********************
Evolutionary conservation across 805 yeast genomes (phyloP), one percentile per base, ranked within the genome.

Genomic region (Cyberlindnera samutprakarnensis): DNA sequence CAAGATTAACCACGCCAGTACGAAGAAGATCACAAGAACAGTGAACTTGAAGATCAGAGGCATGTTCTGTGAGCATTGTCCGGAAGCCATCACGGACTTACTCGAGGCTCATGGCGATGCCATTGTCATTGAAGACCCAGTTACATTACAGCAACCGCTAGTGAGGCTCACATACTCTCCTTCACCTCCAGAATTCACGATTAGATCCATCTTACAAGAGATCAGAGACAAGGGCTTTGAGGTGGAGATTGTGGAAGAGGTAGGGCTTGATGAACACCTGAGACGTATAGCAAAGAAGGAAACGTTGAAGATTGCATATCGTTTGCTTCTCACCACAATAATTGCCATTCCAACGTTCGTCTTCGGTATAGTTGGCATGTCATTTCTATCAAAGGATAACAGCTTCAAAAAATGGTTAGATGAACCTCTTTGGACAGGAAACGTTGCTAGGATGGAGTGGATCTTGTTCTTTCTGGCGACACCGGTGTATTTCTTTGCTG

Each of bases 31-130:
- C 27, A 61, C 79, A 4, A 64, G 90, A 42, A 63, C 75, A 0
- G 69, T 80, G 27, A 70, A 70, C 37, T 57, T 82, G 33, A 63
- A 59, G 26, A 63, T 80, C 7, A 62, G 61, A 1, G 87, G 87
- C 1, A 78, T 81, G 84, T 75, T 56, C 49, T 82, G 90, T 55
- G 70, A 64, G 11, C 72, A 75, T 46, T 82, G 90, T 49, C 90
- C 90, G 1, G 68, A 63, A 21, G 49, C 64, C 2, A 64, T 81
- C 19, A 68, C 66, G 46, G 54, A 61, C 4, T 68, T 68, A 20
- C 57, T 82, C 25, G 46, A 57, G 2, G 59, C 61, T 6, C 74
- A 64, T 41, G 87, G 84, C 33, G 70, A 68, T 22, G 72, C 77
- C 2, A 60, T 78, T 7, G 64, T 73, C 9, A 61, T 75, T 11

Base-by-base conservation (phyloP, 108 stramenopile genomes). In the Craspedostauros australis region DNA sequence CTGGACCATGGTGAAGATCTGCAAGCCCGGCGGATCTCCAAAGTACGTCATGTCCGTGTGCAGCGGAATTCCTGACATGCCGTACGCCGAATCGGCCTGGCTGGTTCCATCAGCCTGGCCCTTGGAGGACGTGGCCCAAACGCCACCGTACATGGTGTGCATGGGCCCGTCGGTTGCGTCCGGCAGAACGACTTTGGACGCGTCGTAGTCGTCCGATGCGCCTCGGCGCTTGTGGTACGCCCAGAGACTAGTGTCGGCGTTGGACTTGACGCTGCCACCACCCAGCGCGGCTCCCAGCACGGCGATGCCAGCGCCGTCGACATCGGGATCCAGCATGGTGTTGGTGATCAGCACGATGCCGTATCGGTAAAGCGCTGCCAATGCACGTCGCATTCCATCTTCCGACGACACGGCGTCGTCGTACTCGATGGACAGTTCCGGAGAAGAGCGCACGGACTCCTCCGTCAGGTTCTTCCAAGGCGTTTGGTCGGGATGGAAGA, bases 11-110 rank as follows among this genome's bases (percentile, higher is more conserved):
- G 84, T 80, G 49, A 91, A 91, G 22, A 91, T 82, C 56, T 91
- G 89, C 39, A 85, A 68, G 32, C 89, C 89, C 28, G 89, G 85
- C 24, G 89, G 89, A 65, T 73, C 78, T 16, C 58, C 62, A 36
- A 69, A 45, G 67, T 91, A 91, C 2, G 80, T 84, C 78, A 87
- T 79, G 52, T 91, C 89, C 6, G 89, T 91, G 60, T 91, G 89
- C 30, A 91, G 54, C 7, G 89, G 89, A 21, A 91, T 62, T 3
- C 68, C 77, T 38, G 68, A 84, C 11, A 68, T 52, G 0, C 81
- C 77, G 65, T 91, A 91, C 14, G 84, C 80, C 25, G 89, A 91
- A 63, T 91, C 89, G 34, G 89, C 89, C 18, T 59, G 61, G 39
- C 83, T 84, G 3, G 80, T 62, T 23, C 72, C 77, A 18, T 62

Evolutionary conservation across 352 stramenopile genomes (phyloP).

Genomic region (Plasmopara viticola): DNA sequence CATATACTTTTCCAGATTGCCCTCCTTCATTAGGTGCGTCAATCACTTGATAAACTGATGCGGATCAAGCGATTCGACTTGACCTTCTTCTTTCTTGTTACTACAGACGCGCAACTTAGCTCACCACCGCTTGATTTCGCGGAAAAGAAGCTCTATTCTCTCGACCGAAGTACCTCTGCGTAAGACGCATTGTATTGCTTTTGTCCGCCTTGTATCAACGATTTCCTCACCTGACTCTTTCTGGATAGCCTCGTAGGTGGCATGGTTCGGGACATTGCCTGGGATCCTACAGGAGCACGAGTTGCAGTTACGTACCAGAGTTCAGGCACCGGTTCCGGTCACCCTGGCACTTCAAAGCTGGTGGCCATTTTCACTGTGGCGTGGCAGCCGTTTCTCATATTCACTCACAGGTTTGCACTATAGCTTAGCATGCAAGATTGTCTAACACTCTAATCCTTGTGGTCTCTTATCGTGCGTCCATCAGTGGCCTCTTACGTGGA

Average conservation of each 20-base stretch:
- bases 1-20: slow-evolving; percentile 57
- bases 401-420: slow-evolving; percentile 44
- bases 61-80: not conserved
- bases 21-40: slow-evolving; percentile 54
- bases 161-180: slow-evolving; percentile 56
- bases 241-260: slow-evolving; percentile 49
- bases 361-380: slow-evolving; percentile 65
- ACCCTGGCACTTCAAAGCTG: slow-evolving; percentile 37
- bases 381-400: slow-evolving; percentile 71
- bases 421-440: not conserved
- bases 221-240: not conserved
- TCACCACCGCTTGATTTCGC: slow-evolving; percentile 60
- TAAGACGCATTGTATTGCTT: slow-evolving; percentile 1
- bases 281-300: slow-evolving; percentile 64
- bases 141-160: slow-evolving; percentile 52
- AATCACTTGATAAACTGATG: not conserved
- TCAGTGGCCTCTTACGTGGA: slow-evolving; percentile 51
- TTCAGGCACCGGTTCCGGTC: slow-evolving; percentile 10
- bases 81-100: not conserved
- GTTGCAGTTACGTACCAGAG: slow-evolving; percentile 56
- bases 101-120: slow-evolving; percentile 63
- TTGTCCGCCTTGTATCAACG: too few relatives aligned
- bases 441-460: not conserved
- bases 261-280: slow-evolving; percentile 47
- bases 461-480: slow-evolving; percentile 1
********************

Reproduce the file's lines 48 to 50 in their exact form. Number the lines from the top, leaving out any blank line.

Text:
- bases 101-120: slow-evolving; percentile 63
- TTGTCCGCCTTGTATCAACG: too few relatives aligned
- bases 441-460: not conserved